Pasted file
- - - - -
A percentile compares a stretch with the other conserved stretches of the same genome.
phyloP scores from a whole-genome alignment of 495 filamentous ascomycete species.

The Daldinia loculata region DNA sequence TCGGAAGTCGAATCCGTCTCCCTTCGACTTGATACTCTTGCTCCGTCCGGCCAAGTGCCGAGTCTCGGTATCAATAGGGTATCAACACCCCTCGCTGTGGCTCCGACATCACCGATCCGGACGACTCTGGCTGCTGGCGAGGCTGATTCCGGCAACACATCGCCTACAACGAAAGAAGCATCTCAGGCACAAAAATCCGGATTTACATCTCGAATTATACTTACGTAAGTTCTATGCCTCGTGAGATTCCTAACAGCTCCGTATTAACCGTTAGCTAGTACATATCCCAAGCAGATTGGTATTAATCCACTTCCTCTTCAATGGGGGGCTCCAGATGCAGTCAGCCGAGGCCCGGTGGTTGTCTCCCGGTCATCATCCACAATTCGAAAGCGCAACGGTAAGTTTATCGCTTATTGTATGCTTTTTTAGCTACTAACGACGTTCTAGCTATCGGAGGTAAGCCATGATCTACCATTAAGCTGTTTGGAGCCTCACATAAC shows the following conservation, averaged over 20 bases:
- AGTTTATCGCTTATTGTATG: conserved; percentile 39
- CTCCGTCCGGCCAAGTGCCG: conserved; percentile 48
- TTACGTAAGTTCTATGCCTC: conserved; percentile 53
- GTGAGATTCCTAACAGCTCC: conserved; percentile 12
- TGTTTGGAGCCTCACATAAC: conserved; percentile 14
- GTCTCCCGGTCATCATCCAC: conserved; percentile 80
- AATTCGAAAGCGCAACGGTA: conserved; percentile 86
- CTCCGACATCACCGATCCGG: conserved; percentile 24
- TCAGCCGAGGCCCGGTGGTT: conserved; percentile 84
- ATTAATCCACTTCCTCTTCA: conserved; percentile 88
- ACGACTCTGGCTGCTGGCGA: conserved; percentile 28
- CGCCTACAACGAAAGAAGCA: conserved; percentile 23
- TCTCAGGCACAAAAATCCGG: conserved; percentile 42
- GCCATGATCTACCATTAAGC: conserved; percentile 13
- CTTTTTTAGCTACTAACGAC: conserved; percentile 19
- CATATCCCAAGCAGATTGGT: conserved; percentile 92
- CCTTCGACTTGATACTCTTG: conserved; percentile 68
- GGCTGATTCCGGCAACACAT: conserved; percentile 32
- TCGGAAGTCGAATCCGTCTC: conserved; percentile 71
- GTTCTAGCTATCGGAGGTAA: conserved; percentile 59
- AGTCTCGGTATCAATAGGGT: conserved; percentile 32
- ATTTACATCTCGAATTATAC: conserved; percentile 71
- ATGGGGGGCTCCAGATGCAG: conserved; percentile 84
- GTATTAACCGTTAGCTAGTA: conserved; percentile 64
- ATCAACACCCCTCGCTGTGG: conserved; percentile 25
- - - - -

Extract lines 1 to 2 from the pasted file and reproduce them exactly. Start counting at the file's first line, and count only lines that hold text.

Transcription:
A percentile compares a stretch with the other conserved stretches of the same genome.
phyloP scores from a whole-genome alignment of 495 filamentous ascomycete species.